Otto Rank (1884–1939), an early psychoanalyst believed that birth was a traumatic experience for humans on a psychological as well as a physical level, and could cause multiple issues in later life.
Although there are a small number of psychologists and psychotherapists, including Arthur Janov (1924–) and Stanislav Grof (1931–), who believe that the act of being born is a source of lasting psychological trauma, the majority of the field continue to believe that the infant brain is not sufficiently developed to clearly register and retain the experience.
See also Birth ; Freud, Sigmund; Psychoanalysis ; Rank, Otto.
Beck, Cheryl Tatano, et al. Traumatic Childbirth. New York: Routledge, 2013.
Connolly, Thomas M., et al. Psychology. Harrisburg, PA: Information Science Reference, 2013.
Milton, Jane, et al. A Short Introduction to Psychoanalysis, 2nd ed. London: SAGE, 2011.
Rank, Otto. The Trauma of Birth. Mansfield Centre, CT: Martino, 2010.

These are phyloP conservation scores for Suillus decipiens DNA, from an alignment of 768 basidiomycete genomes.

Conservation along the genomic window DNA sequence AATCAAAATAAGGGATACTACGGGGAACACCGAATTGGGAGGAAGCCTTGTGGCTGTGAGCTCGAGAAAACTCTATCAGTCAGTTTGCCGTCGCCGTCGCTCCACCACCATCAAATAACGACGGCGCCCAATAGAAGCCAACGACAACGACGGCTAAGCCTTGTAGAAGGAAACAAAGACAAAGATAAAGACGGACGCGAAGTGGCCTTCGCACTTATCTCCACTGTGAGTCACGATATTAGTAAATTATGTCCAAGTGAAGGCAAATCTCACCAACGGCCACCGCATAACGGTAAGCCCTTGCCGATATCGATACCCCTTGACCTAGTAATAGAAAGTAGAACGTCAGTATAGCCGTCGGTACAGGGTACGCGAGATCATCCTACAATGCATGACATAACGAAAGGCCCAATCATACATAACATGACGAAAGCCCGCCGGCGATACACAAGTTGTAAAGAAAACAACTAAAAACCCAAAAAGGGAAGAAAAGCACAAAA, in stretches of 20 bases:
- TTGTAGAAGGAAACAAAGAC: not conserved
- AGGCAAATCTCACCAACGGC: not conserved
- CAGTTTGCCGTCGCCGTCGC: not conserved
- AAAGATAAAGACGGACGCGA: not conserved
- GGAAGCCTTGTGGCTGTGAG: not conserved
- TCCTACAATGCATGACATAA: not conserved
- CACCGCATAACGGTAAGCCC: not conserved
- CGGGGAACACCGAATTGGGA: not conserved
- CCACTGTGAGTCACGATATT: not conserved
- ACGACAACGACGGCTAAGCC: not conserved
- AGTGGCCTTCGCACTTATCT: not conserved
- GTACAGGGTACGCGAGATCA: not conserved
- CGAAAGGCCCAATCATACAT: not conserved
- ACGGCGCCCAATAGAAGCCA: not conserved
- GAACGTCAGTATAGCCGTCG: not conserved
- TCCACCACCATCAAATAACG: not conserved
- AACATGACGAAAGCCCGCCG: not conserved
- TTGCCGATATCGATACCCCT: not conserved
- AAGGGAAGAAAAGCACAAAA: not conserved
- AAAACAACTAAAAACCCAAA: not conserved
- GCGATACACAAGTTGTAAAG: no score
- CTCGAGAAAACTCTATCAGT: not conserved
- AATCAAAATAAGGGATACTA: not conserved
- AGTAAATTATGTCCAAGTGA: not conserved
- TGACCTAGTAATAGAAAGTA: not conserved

Ulman, Richard B. Shattered Self: A Psychoanalytic Study of Trauma. Hoboken, NJ: Taylor & Francis, 2013.
Beck, Cheryl Tatano, and Sue Watson. “Impact of Birth Trauma on Breast-feeding: A Tale of Two Pathways.” Nursing Research 57, no. 4 (July/August 2008): 228–36.
Birth Psychology: The Association for Prenatal and Perinatal Psychology and Health. “Birth Trauma Is Real!” https://birthpsychology.com/free-article/birth-trauma-real#.VFpFZ75vDAMl (accessed September 15, 2015).
Birth Trauma Association. “What Is Birth Trauma?” http://www.birthtraumaassociation.org.uk/what_is_trauma.htm (accessed November 20, 2014).